Of course, one cannot live on fried batter alone — although many who visit New Orleans have tried — and happily, chefs across the city are increasingly showcasing the vegetables and fruit grown in urban farms in the city and in rural parishes nearby, and incorporating influences from around the world.
One of the city's most celebrated new restaurants, Shaya, serves vegetable-heavy Israeli food from a kitchen anchored by a wood-fired oven, not a deep-fat fryer. N7, named one of Bon Appetit's Best New Restaurants this year, is a hidden, romantic wine bar with a short menu of high-end canned seafood and French food with the occasional Japanese flourish.
The pop-up restaurant and food truck trends and the popularity of food halls like the beautifully restored St. Roch Market have helped showcase chefs around the city who make great food, but may lack the funding to open their own places. Some of them have gone on to open brick-and-mortar restaurants, like 1000 Figs, serving killer falafel sandwiches in a cute Mid-City spot, and Pizza Delicious, a Bywater staple that is everything its name promises. Cherry Espresso Bar, one of the city's best coffee bars, started as a pop-up tucked into a corner of Stein's Market & Deli, a Jewish-Italian deli serving unbelievably good sandwiches with nary a smile. (In friendly New Orleans, this grouchiness is so unusual, it's kind of charming.)
Po' boys, oysters, beignets, café au lait with chicory coffee — all the foods you might think of when you think of eating in New Orleans — they are here and they are delicious. But they aren't the end of the food story here. The city's food scene is growing and changing, grounded by the can-do spirit of the people who call this historic, spirited, and one-of-a-kind city home.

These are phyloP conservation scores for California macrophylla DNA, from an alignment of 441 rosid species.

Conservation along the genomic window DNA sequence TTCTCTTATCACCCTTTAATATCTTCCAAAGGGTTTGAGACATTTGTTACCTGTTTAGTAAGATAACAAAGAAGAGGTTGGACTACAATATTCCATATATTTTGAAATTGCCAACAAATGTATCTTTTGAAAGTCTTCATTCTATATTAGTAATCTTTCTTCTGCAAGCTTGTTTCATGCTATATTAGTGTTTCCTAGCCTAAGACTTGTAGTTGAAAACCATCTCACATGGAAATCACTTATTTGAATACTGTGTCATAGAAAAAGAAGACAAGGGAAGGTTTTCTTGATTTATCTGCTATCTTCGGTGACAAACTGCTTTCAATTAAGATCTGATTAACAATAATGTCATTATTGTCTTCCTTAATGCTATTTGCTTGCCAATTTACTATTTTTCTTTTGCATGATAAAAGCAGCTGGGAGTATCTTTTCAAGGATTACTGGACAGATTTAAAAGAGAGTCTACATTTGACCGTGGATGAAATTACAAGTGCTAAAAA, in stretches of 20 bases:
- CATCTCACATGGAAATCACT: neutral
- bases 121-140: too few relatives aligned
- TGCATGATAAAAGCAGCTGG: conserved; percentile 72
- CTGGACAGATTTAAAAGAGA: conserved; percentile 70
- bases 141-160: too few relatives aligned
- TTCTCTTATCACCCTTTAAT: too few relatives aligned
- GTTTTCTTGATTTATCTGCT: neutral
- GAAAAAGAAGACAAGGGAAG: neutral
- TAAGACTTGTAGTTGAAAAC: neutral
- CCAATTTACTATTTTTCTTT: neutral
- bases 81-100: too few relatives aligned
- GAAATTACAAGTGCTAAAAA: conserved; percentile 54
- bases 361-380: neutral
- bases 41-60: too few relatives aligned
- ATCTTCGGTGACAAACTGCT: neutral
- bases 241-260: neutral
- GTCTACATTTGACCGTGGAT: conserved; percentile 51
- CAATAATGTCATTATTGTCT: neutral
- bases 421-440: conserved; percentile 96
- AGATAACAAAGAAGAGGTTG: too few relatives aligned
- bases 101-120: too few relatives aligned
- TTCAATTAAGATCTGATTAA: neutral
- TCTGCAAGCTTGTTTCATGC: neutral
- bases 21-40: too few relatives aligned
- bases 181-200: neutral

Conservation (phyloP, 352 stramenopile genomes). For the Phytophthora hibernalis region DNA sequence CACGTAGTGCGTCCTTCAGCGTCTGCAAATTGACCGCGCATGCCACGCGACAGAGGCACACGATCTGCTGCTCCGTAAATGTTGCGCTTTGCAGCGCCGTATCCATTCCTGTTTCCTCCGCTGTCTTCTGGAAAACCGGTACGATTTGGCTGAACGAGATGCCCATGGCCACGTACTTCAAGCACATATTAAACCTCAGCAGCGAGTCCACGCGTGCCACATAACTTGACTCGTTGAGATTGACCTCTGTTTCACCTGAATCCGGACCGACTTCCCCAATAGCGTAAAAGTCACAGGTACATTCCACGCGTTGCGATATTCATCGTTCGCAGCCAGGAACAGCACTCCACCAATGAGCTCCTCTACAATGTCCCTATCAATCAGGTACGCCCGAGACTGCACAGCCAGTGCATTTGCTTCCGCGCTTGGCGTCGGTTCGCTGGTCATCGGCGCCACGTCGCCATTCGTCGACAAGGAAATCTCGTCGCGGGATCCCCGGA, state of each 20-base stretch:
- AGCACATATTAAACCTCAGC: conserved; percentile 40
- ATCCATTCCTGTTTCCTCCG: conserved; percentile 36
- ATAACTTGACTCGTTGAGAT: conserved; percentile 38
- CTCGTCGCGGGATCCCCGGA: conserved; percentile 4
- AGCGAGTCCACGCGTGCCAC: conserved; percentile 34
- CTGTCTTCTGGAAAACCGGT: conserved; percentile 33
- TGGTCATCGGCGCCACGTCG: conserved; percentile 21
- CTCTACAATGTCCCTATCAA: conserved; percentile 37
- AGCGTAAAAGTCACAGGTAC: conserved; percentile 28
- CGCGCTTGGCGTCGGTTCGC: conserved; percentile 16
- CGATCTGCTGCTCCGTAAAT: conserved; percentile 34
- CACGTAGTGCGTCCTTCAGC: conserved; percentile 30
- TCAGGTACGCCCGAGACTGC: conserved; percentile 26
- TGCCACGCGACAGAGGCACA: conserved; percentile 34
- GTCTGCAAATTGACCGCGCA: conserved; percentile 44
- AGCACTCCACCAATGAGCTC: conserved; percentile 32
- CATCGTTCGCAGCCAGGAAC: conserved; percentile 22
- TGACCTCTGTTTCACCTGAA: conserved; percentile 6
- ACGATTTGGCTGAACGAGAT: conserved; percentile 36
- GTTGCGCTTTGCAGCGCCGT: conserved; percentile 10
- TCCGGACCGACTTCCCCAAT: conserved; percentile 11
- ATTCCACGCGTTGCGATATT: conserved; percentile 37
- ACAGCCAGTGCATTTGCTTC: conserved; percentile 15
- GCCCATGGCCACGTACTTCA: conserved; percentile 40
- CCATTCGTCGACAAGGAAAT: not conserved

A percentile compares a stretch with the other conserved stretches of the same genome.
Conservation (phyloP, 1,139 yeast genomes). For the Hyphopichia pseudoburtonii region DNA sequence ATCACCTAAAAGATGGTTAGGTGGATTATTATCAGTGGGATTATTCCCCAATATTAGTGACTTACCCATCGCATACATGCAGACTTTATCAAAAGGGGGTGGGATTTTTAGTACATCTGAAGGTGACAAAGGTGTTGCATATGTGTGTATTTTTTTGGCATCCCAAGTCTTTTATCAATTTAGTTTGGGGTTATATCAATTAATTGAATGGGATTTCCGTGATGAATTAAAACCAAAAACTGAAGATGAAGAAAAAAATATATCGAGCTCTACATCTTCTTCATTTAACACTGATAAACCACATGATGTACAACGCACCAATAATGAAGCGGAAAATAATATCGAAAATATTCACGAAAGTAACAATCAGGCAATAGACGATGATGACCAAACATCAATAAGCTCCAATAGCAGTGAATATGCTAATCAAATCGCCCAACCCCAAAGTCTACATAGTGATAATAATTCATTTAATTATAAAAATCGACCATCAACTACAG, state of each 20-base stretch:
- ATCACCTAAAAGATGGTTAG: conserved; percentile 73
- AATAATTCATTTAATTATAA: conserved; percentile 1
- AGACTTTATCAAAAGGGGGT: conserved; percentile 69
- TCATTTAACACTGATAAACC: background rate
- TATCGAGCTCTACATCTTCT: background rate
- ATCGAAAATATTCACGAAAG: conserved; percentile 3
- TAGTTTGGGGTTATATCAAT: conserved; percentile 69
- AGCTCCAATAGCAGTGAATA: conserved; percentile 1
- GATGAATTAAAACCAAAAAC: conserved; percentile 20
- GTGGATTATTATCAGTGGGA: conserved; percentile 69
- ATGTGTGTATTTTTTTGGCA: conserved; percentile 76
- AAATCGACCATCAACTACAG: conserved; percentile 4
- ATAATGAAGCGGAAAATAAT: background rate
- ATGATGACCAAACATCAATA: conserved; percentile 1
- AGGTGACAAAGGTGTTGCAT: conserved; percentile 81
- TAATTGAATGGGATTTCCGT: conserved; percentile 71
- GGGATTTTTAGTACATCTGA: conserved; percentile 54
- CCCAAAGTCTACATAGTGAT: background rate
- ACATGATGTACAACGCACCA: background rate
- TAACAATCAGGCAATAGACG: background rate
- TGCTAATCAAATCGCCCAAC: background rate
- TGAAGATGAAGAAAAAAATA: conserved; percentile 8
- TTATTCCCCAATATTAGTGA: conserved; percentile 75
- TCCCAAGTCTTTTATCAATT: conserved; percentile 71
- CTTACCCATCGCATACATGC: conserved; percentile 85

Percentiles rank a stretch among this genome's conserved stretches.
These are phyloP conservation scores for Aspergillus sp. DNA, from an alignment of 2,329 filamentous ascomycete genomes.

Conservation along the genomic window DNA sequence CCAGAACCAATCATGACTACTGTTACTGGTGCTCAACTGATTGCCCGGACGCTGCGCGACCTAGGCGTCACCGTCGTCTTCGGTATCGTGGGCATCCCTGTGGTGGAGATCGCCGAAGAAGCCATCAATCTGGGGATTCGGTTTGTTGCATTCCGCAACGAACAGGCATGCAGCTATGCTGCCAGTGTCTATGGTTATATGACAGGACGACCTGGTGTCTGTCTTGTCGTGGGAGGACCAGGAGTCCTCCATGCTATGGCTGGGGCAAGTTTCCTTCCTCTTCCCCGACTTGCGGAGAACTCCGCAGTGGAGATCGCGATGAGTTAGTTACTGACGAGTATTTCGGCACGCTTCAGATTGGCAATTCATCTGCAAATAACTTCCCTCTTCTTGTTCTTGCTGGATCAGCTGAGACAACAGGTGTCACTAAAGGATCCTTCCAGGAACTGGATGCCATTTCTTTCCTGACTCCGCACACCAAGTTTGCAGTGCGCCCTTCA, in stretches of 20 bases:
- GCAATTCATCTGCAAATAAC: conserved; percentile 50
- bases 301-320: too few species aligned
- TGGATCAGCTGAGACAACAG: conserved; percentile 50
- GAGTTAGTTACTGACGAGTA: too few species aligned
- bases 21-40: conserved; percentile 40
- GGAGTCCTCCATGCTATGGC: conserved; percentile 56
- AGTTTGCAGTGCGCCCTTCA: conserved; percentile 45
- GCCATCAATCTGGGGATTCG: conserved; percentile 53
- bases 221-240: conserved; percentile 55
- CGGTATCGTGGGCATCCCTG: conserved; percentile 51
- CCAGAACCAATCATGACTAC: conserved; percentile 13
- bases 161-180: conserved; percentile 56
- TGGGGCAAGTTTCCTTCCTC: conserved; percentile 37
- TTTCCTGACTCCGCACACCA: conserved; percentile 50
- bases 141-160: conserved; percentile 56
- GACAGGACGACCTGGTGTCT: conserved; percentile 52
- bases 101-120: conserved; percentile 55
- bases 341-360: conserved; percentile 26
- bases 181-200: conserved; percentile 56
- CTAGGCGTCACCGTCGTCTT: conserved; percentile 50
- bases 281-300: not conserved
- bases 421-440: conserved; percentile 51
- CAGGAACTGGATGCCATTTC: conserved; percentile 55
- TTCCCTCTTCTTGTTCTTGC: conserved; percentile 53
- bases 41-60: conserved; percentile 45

And should you need to conjure up a taste of the Big Easy when you're back home in your own kitchen, we've got recipes (including, yes, a cocktail). Cheers to that!
How To Get to New Orleans
- Flights: Louis Armstrong New Orleans International Airport (MSY) is located about 11 miles from downtown New Orleans and has direct flights from 59 cities in the U.S. and abroad.
- Taxis: A taxi ride from the airport to the Central Business District (CBD) or the French Quarter costs $36 for up to two people, or $15 per person for three or more people.
- Rental Cars: Renting a car is unnecessary unless you are planning a day trip outside the city for a swamp tour or plantation visit, or if you are traveling with a small child who needs a car seat. Uber and Lyft are well-established in the city, making it convenient and affordable to travel to even the less touristy areas of New Orleans without a rental.
- Streetcars: And if your itinerary includes a spot near one of city's streetcar lines, it is worth the extra time and $1.25 fare to settle back into one of the beautifully restored vintage streetcars and enjoy a scenic ride at least once during your visit.
Where to Stay in New Orleans
- The boutique hotel scene in the city is booming, with a number of smaller, more thoughtfully designed hotels popping up in neighborhoods like the Garden District and the CBD, which gives you the option of avoiding the tourist crowds in the French Quarter.
- There are also short-term rentals available throughout the city through sites like Airbnb and VRBO, but if you decide to go that route, you should be aware that such properties have been the subject of much debate in the city recently. Some residents worry that the proliferation of short-term rentals is affecting the availability of affordable housing for residents, and impacting the special, close-knit character of New Orleans neighborhoods. The city recently worked with Airbnb to roll out regulations on short-term rentals that will hopefully address these issues, but I think it is important to be aware of the ongoing discussion if you are choosing to stay in a residential neighborhood during your visit. And of course, it's always a good idea to remember that when you rent an Airbnb, you are a guest of the neighborhood as well as the property's host — enjoy your visit, but be mindful of the regular folks living and working around you.